The Obstacles of Valid Informed Consent
Authors: Andi Indahwaty Sidin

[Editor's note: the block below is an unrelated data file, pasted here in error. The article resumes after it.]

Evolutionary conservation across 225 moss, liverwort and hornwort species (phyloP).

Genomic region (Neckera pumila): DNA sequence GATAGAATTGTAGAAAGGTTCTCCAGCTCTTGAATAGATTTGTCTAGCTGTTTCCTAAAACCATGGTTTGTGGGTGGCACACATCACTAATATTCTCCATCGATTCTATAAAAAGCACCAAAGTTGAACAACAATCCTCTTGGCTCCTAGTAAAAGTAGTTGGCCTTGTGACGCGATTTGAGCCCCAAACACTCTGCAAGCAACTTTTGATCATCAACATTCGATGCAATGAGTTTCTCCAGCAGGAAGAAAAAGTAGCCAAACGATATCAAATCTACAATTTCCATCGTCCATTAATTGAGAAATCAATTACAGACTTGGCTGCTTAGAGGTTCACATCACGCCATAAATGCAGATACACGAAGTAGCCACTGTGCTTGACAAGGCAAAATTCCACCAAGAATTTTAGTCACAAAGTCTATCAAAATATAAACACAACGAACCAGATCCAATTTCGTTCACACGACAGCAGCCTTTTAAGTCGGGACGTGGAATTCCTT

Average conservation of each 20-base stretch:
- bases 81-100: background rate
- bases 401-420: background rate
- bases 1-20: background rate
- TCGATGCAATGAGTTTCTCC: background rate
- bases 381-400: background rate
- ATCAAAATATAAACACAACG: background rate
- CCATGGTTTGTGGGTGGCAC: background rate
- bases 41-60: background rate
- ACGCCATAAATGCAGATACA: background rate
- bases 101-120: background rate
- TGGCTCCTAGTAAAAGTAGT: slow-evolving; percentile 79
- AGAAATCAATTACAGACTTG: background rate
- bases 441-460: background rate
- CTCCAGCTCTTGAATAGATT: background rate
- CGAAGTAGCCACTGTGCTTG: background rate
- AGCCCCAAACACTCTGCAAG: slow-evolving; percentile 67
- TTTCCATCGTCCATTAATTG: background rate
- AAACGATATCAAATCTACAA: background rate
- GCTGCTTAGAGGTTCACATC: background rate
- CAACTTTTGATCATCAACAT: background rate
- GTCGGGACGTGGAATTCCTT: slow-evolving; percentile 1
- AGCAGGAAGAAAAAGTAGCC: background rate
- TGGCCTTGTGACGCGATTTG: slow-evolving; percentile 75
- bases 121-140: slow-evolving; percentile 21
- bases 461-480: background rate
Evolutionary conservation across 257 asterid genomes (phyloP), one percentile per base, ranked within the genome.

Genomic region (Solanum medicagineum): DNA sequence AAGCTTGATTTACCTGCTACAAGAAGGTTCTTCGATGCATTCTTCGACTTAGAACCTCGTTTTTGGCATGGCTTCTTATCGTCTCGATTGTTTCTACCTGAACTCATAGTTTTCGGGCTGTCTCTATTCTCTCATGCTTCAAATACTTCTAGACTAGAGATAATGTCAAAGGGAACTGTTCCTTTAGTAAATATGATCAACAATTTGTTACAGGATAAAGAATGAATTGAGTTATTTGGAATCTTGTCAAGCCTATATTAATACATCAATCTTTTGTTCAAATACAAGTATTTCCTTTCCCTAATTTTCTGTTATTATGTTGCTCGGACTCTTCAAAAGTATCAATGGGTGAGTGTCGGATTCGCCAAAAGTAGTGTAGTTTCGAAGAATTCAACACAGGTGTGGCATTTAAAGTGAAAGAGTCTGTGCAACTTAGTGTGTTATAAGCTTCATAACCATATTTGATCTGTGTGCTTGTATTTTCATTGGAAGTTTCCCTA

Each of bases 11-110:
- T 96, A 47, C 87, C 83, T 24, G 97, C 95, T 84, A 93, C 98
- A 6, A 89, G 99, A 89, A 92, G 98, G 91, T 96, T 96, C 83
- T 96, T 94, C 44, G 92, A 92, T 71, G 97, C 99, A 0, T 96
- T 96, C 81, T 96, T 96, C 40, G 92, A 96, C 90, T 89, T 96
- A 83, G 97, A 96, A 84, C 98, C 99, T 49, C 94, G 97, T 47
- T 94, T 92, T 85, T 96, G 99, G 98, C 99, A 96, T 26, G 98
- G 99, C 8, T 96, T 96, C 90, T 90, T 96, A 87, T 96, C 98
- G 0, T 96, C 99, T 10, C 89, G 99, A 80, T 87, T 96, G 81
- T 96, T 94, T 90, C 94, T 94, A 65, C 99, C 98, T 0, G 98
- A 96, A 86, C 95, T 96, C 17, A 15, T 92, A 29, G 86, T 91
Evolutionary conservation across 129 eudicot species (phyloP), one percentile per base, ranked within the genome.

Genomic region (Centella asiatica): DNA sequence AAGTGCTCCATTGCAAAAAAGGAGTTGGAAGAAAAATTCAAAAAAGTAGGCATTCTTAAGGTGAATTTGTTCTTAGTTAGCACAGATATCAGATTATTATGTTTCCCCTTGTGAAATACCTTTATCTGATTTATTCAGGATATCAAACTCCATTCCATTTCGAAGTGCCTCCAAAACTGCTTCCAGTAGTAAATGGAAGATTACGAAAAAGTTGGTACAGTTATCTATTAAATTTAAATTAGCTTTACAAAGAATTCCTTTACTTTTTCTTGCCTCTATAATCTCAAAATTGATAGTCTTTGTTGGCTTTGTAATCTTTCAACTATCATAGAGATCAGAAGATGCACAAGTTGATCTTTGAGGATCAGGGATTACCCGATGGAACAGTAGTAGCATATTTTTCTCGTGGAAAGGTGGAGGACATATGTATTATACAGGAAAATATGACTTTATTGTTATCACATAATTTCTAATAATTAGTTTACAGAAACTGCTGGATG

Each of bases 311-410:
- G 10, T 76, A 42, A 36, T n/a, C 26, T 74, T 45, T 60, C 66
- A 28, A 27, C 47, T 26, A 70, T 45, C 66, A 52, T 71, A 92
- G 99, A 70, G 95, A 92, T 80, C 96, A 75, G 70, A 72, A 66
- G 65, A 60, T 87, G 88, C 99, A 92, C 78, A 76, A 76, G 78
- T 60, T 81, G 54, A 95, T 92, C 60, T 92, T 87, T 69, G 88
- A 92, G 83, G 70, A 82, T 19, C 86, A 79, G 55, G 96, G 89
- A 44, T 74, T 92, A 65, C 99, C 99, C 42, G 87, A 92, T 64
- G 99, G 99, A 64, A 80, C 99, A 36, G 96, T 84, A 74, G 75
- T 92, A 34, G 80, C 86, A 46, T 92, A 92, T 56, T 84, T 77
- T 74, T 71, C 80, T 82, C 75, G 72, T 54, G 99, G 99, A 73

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Informed consent refers to the process of giving information, discussing and obtaining permission of patients or participants in terms of medical treatment and human research. Informed consent is the most important right for the patient. However making standardization of valid informed consent is likely to be difficult due to a number of obstacles. On the other hand, courts may require valid informed consent to hold litigation. For this reason, this paper intends to discuss the difficulties in obtaining valid informed consent which is divided into five main elements: disclosure of information, understanding, voluntariness, competence, and consent. This paper will focus on particular situations: emergency cases, critically ill, psychiatric patients, child patients, and human research. This literature review is developed from examining in depth some references such as journal and text book. Chosen references reviewed are study of informed consent particularly in emergency cases, critically ill, psychiatric patients, child patients and human research. The main theory is from Beauchamp, the author of Principle Bioethics. After reviewing this literature it is found that, employing the four aspects of informed consent is likely to be complicated. This may be caused by the condition of patients and participants. People have to deal with some ambiguities of the four aspects of informed consent. There is likely to be conflict between promoting autonomy and the principle of beneficence. Furthermore, the valid informed consent may not be obtained. Therefore, courts have to consider informed consent as a part of legal doctrine for those circumstances. Nonetheless, physicians and researchers have to be aware of the importance of informed consent to grant patients and participants’ autonomy and to respect human rights. Informed consent may be seen as part of ethical issues rather than law.